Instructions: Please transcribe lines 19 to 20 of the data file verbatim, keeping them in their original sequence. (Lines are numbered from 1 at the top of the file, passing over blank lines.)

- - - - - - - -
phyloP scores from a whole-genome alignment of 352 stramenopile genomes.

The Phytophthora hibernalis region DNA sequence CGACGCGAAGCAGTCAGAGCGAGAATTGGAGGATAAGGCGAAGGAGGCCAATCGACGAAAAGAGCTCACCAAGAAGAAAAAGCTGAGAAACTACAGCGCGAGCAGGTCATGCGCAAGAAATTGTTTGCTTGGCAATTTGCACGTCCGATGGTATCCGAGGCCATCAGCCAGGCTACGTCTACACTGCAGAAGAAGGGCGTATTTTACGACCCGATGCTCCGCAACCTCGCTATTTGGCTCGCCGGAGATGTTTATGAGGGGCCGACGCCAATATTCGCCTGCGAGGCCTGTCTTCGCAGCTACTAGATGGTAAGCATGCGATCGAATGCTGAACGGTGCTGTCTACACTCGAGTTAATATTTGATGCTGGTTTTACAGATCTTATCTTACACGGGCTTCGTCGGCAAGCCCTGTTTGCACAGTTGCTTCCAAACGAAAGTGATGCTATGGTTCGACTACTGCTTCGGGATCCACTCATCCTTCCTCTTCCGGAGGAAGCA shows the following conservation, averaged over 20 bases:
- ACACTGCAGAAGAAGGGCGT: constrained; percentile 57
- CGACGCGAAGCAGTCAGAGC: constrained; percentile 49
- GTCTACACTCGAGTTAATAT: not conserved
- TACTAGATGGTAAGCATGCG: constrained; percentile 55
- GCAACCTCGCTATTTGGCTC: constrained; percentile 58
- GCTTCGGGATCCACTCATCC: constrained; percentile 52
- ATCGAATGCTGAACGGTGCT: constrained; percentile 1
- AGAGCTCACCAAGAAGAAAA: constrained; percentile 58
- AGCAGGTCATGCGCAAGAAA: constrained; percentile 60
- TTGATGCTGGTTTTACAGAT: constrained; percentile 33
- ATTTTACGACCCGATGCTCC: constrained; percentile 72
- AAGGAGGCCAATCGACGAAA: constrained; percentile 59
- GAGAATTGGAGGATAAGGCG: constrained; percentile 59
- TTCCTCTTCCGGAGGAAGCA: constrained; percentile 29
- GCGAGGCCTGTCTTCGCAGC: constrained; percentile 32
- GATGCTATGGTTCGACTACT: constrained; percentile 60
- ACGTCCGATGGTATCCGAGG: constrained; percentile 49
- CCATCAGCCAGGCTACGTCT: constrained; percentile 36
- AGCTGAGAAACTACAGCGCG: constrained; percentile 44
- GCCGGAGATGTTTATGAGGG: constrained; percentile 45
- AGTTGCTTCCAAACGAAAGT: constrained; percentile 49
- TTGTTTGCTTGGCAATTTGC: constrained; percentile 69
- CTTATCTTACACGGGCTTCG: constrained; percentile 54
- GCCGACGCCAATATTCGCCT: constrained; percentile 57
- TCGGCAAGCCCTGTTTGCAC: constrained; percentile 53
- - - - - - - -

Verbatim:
- ACGTCCGATGGTATCCGAGG: constrained; percentile 49
- CCATCAGCCAGGCTACGTCT: constrained; percentile 36